Breathtakingly beautiful landscapes stretch across Piedmont, one of Italy’s wine-growing regions and a UNESCO World Heritage Site. The oenological heart beats in the Langhe-Roero and Monferrato area. The site stretches along gentle hills covered in vineyards as far as the eye can see, interspersed with small hilltop villages and fine medieval castles, where for centuries viticulture has been at the heart of economic and social life.
Discovering the Langhe
The Langa del Barolo area, one of Piedmont’s oenological products of consolidated international prestige, presents numerous wine sites relating to the entire production chain, including wineries of historic foundation, such as the Fontanafredda estates, which belonged to the Royal House of Savoy, and the properties of the Falletti family of Barolo.
The Langhe is characterised by calcareous and white soils, that are sometimes morainic. The Helvetian soil produces more robust wines that are rich in tannin and suitable for ageing, while the Tortonian soil is more suitable for growing perfumed, elegant and velvety wines that are ready to drink earlier. A look to the hillier areas will find vines of Nebbiolo dominating the landscape.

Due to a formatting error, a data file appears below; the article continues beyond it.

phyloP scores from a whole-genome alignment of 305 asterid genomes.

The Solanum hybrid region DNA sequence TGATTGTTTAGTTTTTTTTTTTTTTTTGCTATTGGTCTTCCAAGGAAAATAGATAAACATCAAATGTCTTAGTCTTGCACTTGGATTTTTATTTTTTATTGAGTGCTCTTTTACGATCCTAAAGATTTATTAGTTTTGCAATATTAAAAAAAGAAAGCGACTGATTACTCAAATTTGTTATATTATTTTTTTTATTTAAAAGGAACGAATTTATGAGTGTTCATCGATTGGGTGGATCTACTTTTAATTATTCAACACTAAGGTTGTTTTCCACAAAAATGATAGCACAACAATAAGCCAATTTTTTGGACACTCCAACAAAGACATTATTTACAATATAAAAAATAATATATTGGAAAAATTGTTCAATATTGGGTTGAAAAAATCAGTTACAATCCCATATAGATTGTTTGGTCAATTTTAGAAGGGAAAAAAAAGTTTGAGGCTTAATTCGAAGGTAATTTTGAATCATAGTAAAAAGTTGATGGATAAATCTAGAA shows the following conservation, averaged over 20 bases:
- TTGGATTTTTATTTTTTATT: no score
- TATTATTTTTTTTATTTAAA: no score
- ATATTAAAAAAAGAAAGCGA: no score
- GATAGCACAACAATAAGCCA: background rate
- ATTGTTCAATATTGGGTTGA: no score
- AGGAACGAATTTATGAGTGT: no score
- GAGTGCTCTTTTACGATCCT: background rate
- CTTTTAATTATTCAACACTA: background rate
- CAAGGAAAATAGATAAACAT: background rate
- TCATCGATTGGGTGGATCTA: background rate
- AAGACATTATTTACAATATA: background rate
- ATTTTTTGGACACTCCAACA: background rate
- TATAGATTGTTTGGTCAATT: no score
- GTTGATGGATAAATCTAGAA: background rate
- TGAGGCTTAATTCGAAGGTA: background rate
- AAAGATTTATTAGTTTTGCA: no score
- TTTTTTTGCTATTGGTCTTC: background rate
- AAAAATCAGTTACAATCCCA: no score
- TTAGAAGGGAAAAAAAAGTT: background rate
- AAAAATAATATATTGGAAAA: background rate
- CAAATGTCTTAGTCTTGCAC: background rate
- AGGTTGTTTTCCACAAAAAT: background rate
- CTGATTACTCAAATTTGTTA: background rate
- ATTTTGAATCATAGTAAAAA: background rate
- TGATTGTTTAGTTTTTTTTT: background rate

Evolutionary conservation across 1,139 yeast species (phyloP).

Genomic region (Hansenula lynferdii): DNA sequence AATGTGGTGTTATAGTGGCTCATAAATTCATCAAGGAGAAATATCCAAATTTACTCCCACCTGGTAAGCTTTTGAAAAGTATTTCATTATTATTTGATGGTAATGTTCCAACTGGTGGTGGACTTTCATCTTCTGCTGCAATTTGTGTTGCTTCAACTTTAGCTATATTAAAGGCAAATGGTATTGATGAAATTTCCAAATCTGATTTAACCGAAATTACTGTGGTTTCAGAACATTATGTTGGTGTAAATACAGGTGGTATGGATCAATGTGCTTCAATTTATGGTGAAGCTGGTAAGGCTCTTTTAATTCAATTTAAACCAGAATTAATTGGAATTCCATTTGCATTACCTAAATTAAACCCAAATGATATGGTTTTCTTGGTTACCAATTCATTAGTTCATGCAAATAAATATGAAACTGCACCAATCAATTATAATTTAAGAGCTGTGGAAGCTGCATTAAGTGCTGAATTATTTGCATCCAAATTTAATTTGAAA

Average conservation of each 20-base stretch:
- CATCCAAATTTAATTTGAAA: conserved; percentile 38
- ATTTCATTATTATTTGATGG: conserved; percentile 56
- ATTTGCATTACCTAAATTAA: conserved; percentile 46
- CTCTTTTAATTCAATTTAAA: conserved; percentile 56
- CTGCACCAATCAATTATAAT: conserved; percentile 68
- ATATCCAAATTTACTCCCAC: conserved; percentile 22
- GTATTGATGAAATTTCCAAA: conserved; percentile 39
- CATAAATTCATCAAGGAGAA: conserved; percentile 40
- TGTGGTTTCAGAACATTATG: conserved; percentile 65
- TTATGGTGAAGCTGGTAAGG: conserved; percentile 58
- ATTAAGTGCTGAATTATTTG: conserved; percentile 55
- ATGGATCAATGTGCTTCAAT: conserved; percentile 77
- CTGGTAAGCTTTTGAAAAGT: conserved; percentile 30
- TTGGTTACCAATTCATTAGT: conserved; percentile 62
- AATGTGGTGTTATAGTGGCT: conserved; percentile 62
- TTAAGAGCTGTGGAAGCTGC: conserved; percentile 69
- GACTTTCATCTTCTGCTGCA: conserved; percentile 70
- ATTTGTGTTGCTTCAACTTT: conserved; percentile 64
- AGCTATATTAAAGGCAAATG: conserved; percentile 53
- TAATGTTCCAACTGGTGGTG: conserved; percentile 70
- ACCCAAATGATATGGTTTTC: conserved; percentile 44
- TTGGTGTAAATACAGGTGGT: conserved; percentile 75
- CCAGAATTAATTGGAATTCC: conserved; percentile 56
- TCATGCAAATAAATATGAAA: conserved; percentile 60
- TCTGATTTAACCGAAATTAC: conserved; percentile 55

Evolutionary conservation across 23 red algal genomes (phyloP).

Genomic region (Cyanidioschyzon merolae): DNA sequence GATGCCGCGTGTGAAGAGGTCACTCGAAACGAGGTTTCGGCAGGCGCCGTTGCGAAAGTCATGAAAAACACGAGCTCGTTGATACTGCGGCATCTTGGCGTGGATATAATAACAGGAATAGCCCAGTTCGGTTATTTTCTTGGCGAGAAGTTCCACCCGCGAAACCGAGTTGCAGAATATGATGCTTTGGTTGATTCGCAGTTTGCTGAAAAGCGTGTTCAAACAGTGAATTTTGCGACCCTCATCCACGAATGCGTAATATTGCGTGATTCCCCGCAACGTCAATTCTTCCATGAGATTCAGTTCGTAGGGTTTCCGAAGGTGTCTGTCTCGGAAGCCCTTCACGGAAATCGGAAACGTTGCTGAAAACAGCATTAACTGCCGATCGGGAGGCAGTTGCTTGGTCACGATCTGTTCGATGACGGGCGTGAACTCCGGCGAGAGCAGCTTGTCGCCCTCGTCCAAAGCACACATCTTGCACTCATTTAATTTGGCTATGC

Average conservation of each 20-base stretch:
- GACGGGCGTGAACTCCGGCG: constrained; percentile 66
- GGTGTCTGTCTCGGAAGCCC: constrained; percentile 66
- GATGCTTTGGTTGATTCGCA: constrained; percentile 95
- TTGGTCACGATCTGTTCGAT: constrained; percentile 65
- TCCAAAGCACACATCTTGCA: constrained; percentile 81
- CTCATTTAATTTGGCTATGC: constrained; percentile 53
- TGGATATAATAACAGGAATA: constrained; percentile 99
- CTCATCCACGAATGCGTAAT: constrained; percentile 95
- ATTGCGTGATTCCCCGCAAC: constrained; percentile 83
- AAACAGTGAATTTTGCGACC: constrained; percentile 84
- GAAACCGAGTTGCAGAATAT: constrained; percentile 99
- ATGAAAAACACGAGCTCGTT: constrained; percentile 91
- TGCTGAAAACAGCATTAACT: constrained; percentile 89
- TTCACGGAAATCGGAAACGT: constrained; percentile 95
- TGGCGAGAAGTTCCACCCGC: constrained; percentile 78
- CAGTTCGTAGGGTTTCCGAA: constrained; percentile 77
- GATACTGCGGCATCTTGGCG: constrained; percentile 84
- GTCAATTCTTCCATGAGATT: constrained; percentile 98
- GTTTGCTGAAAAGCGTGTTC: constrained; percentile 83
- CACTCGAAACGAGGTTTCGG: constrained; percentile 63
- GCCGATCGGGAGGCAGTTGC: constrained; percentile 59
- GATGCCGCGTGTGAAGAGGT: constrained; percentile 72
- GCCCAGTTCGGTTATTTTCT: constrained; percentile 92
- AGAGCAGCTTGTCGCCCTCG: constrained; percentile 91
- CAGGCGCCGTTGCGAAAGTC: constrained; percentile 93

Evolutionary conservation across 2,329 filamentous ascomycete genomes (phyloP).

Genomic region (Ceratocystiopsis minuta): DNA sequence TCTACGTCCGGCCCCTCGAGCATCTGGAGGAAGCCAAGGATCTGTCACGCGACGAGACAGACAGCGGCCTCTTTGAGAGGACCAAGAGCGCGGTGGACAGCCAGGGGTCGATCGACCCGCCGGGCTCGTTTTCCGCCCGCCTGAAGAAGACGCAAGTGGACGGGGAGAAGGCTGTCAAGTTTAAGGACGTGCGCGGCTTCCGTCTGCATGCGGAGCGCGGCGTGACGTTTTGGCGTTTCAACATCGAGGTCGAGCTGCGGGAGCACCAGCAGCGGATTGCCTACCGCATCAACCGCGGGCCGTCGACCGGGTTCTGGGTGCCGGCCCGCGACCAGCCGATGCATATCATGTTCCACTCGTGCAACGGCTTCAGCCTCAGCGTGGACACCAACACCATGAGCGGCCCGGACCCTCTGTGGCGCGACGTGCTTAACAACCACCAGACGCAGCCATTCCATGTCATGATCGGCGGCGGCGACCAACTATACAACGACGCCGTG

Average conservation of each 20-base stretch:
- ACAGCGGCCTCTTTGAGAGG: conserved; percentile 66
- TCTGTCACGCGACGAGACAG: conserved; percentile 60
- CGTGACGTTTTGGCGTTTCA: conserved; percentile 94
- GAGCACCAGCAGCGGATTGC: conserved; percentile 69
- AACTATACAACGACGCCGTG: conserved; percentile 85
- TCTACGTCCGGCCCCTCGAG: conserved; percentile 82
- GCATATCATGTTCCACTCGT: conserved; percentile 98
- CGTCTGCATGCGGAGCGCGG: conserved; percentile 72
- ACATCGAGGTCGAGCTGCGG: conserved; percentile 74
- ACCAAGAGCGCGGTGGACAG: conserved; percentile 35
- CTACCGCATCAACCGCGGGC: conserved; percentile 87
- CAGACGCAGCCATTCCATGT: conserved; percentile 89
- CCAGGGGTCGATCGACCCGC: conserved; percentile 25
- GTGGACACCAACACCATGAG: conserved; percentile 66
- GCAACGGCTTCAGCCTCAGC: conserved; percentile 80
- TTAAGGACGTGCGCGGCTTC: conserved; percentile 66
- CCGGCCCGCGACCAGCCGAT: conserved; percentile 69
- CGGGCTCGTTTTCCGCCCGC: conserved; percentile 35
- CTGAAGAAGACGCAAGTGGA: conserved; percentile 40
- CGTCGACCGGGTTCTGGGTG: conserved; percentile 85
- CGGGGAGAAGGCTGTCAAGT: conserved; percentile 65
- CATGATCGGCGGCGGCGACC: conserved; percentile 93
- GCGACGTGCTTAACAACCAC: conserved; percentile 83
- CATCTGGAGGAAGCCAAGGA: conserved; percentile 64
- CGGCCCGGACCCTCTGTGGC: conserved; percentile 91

Nearby is the Monferrato region, divided by the Tanaro river into Basso Monferrato to the north and Alto Monferrato to the south. Its clay soils produce white wines such as Cortese and Chardonnay, red wines such as Grignolino, Dolcetto, Freisa and Barbera, and aromatic wines like Brachetto, Malvasie and Moscati. Between Monferrato and the Oltrepò Pavese lie the Colline Tortonesi, whose compact clay soil, sometimes tuffaceous, is ideal for the production of Barbera and Cortese, while in the Roero area, which includes 23 municipalities in the Cuneo area and Cisterna d’Asti, Arneis, Nebbiolo and Barbera are grown.
Not far from Monferrato are the hills around Turin, where Fresia and Malvasie vines are grown. Moving on to the Novara Hills, we find a particularly acidic soil, rich in iron and poor in limestone, ideal for growing Nebbiolo grapes, locally known as Spanna. Nebbiolo is also found in the area of Gattinara, in the province of Vercelli, and in Canavese, on the border with Valle d’Aosta, areas where these renowned grapes take on autochthonous characteristics.